And I was really suffering now. But this was soon the least of the problems, as my relationship with Simpson and Yates began slowly to unravel. Our base camp was a minute walk from the one Simpson and Yates had chosen back in On the first night there we took a walk up to have a look at the site.
I'll never forget the look on Simpson's face when he saw the spot where Yates had discovered him on that dark, snowy night in It was as though he had seen his own ghost. From that moment on Simpson was clearly caught in his own private nightmare, experiencing flashbacks and panic attacks. To make matters worse - much worse - I was asking him to relive scenes from his ordeal for my reconstructions. Great professional that he is, he kept going - doing what I asked him.
But he became more and more irritated by the slow, laborious process of filming. He couldn't understand why I didn't want to see his face in the shots - it was "his story", after all - no matter how many times I told him that, bizarre as it seemed, he was only playing a double in the film.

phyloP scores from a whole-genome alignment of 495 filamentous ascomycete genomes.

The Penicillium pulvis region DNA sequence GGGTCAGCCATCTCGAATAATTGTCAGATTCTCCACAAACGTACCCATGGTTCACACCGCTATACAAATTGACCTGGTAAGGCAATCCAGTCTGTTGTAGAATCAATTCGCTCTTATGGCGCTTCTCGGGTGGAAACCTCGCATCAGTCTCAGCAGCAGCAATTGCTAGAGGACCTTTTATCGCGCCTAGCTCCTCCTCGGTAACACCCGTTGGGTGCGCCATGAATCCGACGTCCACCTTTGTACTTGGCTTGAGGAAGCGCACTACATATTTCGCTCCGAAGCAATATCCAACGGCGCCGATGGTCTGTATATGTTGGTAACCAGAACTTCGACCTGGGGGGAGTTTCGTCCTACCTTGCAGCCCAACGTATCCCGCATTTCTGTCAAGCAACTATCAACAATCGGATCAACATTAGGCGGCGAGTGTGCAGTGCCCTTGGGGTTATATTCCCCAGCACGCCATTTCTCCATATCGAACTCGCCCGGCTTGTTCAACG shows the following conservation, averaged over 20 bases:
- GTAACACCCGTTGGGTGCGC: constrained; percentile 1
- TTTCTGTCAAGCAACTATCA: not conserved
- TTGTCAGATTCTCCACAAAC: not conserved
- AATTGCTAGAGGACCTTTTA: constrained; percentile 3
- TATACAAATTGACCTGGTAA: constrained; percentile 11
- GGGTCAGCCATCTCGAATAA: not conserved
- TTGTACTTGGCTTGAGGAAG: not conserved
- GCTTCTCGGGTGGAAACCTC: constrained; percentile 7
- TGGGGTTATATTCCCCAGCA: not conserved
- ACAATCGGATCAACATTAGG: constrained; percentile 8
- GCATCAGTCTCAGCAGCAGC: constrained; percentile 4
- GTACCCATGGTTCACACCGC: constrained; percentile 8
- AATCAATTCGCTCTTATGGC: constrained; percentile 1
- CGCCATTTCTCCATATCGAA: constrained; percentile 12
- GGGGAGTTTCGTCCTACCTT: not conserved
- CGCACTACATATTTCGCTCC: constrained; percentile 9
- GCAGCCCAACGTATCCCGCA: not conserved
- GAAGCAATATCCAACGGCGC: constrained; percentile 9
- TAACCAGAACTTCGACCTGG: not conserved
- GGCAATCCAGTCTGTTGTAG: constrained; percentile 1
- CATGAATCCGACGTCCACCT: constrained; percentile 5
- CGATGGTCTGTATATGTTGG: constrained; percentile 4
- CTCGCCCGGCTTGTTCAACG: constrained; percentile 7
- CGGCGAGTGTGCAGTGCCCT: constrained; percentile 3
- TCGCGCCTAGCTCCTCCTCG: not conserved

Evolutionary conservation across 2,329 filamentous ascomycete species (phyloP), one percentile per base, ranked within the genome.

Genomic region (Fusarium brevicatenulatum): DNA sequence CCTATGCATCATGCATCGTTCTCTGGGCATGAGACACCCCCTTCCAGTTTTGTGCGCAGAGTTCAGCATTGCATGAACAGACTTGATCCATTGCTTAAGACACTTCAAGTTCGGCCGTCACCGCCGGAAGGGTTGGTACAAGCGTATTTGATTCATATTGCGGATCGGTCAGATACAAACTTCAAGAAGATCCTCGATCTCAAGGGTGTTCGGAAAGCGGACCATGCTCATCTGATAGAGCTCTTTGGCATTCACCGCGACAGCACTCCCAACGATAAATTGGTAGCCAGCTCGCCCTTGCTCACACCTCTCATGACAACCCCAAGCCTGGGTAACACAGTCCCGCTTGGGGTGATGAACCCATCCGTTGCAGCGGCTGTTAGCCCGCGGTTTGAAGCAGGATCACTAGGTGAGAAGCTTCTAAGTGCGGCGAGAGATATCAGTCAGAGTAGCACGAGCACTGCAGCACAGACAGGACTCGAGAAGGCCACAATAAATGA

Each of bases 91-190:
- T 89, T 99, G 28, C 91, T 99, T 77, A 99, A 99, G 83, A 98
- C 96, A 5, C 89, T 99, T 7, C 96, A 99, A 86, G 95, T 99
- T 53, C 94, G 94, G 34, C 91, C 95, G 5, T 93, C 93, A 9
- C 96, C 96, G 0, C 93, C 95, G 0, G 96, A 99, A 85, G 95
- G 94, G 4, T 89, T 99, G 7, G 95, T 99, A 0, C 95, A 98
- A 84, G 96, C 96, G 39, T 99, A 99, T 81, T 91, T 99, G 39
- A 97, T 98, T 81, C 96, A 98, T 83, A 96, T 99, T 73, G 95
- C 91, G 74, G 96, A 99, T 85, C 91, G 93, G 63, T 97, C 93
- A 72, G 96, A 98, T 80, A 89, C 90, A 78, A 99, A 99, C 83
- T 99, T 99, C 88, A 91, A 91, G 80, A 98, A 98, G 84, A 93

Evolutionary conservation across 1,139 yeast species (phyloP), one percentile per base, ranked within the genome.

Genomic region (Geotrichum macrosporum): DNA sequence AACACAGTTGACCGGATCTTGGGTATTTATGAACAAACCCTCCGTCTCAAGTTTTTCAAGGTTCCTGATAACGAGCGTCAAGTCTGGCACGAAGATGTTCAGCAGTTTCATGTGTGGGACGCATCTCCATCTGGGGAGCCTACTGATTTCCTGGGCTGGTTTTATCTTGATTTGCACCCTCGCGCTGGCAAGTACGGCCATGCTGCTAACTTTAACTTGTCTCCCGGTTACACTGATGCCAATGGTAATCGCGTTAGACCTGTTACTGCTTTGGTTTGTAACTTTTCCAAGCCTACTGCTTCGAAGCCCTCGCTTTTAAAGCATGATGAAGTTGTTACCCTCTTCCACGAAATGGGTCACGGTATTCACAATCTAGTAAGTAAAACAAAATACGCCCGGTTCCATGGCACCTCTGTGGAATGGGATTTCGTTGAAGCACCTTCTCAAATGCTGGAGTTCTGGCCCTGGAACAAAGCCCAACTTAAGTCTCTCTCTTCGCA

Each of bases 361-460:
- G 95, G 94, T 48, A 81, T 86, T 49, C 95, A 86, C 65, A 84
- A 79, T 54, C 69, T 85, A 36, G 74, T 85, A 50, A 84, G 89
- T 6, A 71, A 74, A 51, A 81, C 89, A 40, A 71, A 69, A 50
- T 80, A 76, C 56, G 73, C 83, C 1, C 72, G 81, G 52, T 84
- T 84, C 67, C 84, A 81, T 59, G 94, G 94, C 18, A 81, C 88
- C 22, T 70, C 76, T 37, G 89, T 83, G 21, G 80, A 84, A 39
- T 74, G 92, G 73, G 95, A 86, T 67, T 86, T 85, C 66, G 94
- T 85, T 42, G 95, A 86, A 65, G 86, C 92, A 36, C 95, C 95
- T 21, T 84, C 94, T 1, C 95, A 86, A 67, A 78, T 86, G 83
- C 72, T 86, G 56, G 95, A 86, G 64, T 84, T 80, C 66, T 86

Things got really bad when we made the long, hard hike up the glacier to our top camp, at around 18,ft. Simpson and Yates became concerned that I was risking our climbers' lives by asking them to go even part way up the precipitous face of Siula Grande.
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The tension grew with the increasing altitude and exhaustion and suddenly I found that Yates - who had so often assured us that the return meant little or nothing to him psychologically - began to behave in an irrational way. One afternoon he became really aggressive and threatening.